In his new book The Honest Truth About Dishonesty: How We Lie to Everyone—Especially Ourselves, Dan Ariely (Professor of Behavior Economics at Duke University) sheds insight from over a decade of researching honesty and dishonesty in people.
Ariely concludes from the research that our society is composed of 1% really honest, 1% really dishonest and 98% small-scale dishonest people. This 98% swell of the populace battles two opposite motivations that simultaneously allow us to be dishonest yet prevent us from being extremely dishonest. This dishonesty often manifests itself in small scale cheating whether it be on tax returns, insurance forms, etc.
On the one hand, we want the benefit of “fudging” the numbers or bending the rules. Yet, we want to think of ourselves as virtuous. The benefit aspect tempts us to cheat. The virtue part keeps us from cheating on a large scale.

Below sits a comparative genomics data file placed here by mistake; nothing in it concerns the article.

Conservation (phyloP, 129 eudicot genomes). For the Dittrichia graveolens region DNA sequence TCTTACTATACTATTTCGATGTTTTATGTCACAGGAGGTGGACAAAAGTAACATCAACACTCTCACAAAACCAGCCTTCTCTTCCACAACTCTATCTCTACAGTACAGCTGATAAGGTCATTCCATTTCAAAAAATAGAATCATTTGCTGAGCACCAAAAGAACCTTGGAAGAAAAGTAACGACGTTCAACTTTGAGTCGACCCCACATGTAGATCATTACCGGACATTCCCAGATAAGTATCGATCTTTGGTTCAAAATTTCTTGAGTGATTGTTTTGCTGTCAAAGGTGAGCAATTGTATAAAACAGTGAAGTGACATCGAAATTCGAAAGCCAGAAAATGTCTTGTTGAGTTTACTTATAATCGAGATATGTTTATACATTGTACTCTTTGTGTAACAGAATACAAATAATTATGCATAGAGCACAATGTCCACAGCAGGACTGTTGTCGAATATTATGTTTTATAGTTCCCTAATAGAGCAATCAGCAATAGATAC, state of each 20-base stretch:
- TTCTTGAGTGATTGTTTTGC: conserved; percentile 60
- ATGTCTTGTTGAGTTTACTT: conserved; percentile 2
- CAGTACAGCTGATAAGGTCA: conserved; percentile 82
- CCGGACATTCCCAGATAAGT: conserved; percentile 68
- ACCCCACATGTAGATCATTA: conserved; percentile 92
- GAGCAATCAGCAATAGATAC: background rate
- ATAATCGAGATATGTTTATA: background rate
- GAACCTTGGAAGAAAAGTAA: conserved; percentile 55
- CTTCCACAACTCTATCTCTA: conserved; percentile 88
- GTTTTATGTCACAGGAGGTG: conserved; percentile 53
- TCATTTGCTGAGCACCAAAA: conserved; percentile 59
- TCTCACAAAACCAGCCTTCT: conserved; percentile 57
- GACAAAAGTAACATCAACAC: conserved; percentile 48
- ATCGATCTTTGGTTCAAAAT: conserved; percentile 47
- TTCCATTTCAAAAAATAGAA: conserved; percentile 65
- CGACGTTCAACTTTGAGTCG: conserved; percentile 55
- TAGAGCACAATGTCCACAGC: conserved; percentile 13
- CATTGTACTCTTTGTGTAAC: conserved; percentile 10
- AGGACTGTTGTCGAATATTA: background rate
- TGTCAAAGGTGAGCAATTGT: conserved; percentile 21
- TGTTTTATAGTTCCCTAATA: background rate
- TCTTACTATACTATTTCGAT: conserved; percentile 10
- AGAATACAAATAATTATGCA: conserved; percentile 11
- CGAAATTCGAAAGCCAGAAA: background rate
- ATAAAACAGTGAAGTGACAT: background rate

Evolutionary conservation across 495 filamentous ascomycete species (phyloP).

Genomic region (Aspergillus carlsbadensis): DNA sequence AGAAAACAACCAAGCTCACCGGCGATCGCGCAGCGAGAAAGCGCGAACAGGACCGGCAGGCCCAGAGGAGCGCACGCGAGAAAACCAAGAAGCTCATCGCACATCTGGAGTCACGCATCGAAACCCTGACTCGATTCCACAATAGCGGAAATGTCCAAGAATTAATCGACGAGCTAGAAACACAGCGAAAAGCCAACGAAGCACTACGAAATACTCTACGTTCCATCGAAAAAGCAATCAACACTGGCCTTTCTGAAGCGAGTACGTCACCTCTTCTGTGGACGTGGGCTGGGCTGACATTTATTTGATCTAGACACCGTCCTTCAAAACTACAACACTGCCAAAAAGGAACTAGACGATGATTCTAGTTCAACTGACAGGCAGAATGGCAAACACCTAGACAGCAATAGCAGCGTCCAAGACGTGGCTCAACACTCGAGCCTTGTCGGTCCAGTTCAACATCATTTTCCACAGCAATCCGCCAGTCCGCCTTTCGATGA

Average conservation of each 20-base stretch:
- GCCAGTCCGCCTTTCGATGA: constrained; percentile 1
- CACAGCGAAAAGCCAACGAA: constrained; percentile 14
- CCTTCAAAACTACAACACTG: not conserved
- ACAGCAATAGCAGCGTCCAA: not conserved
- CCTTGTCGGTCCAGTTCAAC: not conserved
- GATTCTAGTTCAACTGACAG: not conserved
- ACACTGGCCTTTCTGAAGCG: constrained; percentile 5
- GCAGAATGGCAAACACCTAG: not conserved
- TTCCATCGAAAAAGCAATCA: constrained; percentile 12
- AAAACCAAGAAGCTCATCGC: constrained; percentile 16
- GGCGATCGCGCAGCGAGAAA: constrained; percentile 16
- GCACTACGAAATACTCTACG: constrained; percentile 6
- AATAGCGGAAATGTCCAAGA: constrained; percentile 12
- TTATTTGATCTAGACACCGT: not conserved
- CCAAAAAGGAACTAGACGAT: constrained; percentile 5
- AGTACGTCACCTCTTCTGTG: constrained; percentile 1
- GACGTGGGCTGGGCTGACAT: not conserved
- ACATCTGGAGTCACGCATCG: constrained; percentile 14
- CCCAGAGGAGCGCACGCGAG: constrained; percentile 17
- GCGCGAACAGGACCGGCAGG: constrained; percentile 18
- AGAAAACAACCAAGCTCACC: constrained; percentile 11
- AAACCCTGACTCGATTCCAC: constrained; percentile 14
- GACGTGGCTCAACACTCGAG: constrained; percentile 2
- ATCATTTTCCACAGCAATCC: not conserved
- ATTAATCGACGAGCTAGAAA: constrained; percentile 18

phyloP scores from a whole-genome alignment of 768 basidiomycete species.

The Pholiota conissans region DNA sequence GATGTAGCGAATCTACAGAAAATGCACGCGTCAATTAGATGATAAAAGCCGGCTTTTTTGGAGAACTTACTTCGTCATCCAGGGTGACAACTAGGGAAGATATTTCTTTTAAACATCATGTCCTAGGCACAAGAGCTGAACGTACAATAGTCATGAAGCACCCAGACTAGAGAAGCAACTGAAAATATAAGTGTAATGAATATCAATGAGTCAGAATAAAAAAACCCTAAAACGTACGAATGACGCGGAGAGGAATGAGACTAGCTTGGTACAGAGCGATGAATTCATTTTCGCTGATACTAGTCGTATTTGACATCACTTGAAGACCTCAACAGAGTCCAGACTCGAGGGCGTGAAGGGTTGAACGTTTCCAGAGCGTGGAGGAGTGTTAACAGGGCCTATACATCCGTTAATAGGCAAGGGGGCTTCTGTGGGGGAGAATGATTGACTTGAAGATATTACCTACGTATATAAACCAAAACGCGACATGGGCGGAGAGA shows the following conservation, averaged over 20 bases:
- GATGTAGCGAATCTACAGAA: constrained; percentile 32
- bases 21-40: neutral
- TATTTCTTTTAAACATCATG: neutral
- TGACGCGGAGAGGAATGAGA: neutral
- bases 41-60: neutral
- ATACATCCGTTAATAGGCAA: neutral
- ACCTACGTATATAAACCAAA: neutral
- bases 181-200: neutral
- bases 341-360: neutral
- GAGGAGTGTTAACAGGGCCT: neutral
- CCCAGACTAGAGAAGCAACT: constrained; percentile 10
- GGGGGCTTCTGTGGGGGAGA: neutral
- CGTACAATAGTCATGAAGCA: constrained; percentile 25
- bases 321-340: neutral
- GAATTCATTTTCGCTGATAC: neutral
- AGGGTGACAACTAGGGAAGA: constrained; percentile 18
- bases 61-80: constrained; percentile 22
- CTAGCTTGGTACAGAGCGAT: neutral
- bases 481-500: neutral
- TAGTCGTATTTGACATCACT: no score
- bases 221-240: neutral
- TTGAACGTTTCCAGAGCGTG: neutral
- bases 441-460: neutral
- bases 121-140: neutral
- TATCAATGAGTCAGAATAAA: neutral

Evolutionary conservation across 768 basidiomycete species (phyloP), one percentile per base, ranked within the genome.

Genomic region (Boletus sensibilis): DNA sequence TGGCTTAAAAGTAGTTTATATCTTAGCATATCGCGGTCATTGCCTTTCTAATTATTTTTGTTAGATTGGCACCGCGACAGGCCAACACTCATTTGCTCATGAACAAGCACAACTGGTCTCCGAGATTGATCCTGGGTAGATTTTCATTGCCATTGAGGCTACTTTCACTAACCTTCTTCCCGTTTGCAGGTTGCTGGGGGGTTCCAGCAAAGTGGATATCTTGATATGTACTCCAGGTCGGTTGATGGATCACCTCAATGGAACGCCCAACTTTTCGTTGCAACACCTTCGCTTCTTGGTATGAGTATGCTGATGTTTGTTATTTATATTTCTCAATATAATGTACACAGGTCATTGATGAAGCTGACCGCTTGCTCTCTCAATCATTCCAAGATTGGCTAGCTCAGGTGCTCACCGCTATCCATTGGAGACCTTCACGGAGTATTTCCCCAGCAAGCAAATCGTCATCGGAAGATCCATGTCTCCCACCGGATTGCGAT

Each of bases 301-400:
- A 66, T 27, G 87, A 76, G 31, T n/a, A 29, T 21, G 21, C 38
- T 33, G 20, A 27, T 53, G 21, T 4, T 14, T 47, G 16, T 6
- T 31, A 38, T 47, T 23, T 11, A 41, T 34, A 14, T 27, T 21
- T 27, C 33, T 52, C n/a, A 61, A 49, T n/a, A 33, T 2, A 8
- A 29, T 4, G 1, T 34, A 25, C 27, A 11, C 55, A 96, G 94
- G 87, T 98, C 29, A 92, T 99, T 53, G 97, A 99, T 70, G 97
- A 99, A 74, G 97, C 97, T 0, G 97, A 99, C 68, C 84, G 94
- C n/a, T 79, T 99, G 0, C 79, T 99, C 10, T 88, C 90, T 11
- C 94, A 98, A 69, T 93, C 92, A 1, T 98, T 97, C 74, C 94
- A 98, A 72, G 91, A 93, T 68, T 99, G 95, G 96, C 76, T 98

Take a look at this graphic to see the factors learned by Ariely that contribute to either our honesty or dishonesty.
Since this is a Christian blog, it is worth worth making note of the “moral reminders” which decrease dishonesty. When people were asked to recall The Ten Commandments prior to having a cheating opportunity, everybody stayed honest. While we understand that a spiritual change of heart is the goal rather than behavioral modification, perhaps there is a lesson for those of us who are Christians.
Hiding God’s word in our heart and being led by the Spirit of God are the means to living a holy life.
For more details about this research, check out this article in The Wall Street Journal: Why We Lie.